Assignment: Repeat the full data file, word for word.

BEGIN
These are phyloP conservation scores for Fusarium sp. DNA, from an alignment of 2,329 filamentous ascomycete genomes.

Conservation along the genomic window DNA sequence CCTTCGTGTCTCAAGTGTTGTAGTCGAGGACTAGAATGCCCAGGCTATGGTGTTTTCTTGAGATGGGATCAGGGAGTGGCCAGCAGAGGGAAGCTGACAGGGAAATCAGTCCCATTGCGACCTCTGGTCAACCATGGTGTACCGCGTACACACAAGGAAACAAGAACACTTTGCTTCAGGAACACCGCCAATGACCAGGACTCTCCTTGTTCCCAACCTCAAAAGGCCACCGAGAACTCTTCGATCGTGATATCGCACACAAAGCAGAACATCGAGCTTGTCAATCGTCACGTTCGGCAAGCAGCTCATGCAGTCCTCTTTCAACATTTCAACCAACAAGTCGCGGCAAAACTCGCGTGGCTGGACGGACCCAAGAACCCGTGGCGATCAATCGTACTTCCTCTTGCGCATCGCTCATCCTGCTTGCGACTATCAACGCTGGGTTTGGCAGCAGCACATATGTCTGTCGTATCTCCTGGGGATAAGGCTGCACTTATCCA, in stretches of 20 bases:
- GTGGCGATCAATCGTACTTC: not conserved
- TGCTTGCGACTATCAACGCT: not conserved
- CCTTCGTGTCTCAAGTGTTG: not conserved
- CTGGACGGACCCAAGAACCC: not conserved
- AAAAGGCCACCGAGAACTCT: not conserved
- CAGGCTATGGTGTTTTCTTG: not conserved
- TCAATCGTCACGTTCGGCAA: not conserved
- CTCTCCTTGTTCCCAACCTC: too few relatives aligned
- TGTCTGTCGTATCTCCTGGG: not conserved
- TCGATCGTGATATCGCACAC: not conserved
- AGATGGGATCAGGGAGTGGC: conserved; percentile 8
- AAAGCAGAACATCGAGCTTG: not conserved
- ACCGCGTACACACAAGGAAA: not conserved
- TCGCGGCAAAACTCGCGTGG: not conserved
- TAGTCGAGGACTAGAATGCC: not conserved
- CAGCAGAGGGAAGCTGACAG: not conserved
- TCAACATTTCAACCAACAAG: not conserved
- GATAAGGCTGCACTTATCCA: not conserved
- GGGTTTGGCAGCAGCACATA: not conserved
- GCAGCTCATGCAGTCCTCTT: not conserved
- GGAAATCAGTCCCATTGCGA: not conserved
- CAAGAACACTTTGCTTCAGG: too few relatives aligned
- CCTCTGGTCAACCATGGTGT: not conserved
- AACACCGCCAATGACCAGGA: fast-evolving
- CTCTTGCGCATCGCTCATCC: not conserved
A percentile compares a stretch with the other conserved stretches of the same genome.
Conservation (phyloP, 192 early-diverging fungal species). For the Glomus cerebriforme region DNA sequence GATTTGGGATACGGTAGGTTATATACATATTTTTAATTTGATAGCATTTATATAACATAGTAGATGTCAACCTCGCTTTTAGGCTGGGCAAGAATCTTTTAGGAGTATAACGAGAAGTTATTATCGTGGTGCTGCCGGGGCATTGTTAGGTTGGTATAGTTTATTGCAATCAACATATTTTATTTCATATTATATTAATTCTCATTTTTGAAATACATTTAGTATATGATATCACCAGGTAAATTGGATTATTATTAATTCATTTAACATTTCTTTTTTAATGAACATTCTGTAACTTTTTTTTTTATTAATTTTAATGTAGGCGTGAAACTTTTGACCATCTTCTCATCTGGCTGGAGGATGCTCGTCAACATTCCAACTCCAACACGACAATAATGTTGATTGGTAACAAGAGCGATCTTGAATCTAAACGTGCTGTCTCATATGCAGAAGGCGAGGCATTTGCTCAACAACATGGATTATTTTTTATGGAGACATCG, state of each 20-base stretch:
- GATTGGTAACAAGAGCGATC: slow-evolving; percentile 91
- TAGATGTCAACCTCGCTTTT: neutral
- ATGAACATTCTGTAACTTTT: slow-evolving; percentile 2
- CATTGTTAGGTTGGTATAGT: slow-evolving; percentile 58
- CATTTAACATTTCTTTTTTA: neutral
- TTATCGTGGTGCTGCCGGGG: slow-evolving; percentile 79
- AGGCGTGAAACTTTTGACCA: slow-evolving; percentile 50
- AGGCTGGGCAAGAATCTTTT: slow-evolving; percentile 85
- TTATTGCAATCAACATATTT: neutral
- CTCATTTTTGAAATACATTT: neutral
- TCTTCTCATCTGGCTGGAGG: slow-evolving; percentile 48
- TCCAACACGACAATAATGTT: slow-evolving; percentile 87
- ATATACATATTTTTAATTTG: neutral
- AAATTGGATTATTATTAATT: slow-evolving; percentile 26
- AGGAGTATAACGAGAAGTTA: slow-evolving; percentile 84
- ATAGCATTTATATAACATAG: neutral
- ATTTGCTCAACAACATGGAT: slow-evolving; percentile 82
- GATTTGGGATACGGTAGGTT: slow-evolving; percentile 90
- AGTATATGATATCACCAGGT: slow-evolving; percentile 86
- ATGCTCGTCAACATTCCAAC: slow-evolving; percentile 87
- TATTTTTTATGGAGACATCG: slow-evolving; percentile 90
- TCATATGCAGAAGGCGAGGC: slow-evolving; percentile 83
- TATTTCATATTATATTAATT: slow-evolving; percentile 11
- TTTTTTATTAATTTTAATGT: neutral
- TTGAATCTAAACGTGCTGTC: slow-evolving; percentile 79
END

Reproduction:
These are phyloP conservation scores for Fusarium sp. DNA, from an alignment of 2,329 filamentous ascomycete genomes.

Conservation along the genomic window DNA sequence CCTTCGTGTCTCAAGTGTTGTAGTCGAGGACTAGAATGCCCAGGCTATGGTGTTTTCTTGAGATGGGATCAGGGAGTGGCCAGCAGAGGGAAGCTGACAGGGAAATCAGTCCCATTGCGACCTCTGGTCAACCATGGTGTACCGCGTACACACAAGGAAACAAGAACACTTTGCTTCAGGAACACCGCCAATGACCAGGACTCTCCTTGTTCCCAACCTCAAAAGGCCACCGAGAACTCTTCGATCGTGATATCGCACACAAAGCAGAACATCGAGCTTGTCAATCGTCACGTTCGGCAAGCAGCTCATGCAGTCCTCTTTCAACATTTCAACCAACAAGTCGCGGCAAAACTCGCGTGGCTGGACGGACCCAAGAACCCGTGGCGATCAATCGTACTTCCTCTTGCGCATCGCTCATCCTGCTTGCGACTATCAACGCTGGGTTTGGCAGCAGCACATATGTCTGTCGTATCTCCTGGGGATAAGGCTGCACTTATCCA, in stretches of 20 bases:
- GTGGCGATCAATCGTACTTC: not conserved
- TGCTTGCGACTATCAACGCT: not conserved
- CCTTCGTGTCTCAAGTGTTG: not conserved
- CTGGACGGACCCAAGAACCC: not conserved
- AAAAGGCCACCGAGAACTCT: not conserved
- CAGGCTATGGTGTTTTCTTG: not conserved
- TCAATCGTCACGTTCGGCAA: not conserved
- CTCTCCTTGTTCCCAACCTC: too few relatives aligned
- TGTCTGTCGTATCTCCTGGG: not conserved
- TCGATCGTGATATCGCACAC: not conserved
- AGATGGGATCAGGGAGTGGC: conserved; percentile 8
- AAAGCAGAACATCGAGCTTG: not conserved
- ACCGCGTACACACAAGGAAA: not conserved
- TCGCGGCAAAACTCGCGTGG: not conserved
- TAGTCGAGGACTAGAATGCC: not conserved
- CAGCAGAGGGAAGCTGACAG: not conserved
- TCAACATTTCAACCAACAAG: not conserved
- GATAAGGCTGCACTTATCCA: not conserved
- GGGTTTGGCAGCAGCACATA: not conserved
- GCAGCTCATGCAGTCCTCTT: not conserved
- GGAAATCAGTCCCATTGCGA: not conserved
- CAAGAACACTTTGCTTCAGG: too few relatives aligned
- CCTCTGGTCAACCATGGTGT: not conserved
- AACACCGCCAATGACCAGGA: fast-evolving
- CTCTTGCGCATCGCTCATCC: not conserved
A percentile compares a stretch with the other conserved stretches of the same genome.
Conservation (phyloP, 192 early-diverging fungal species). For the Glomus cerebriforme region DNA sequence GATTTGGGATACGGTAGGTTATATACATATTTTTAATTTGATAGCATTTATATAACATAGTAGATGTCAACCTCGCTTTTAGGCTGGGCAAGAATCTTTTAGGAGTATAACGAGAAGTTATTATCGTGGTGCTGCCGGGGCATTGTTAGGTTGGTATAGTTTATTGCAATCAACATATTTTATTTCATATTATATTAATTCTCATTTTTGAAATACATTTAGTATATGATATCACCAGGTAAATTGGATTATTATTAATTCATTTAACATTTCTTTTTTAATGAACATTCTGTAACTTTTTTTTTTATTAATTTTAATGTAGGCGTGAAACTTTTGACCATCTTCTCATCTGGCTGGAGGATGCTCGTCAACATTCCAACTCCAACACGACAATAATGTTGATTGGTAACAAGAGCGATCTTGAATCTAAACGTGCTGTCTCATATGCAGAAGGCGAGGCATTTGCTCAACAACATGGATTATTTTTTATGGAGACATCG, state of each 20-base stretch:
- GATTGGTAACAAGAGCGATC: slow-evolving; percentile 91
- TAGATGTCAACCTCGCTTTT: neutral
- ATGAACATTCTGTAACTTTT: slow-evolving; percentile 2
- CATTGTTAGGTTGGTATAGT: slow-evolving; percentile 58
- CATTTAACATTTCTTTTTTA: neutral
- TTATCGTGGTGCTGCCGGGG: slow-evolving; percentile 79
- AGGCGTGAAACTTTTGACCA: slow-evolving; percentile 50
- AGGCTGGGCAAGAATCTTTT: slow-evolving; percentile 85
- TTATTGCAATCAACATATTT: neutral
- CTCATTTTTGAAATACATTT: neutral
- TCTTCTCATCTGGCTGGAGG: slow-evolving; percentile 48
- TCCAACACGACAATAATGTT: slow-evolving; percentile 87
- ATATACATATTTTTAATTTG: neutral
- AAATTGGATTATTATTAATT: slow-evolving; percentile 26
- AGGAGTATAACGAGAAGTTA: slow-evolving; percentile 84
- ATAGCATTTATATAACATAG: neutral
- ATTTGCTCAACAACATGGAT: slow-evolving; percentile 82
- GATTTGGGATACGGTAGGTT: slow-evolving; percentile 90
- AGTATATGATATCACCAGGT: slow-evolving; percentile 86
- ATGCTCGTCAACATTCCAAC: slow-evolving; percentile 87
- TATTTTTTATGGAGACATCG: slow-evolving; percentile 90
- TCATATGCAGAAGGCGAGGC: slow-evolving; percentile 83
- TATTTCATATTATATTAATT: slow-evolving; percentile 11
- TTTTTTATTAATTTTAATGT: neutral
- TTGAATCTAAACGTGCTGTC: slow-evolving; percentile 79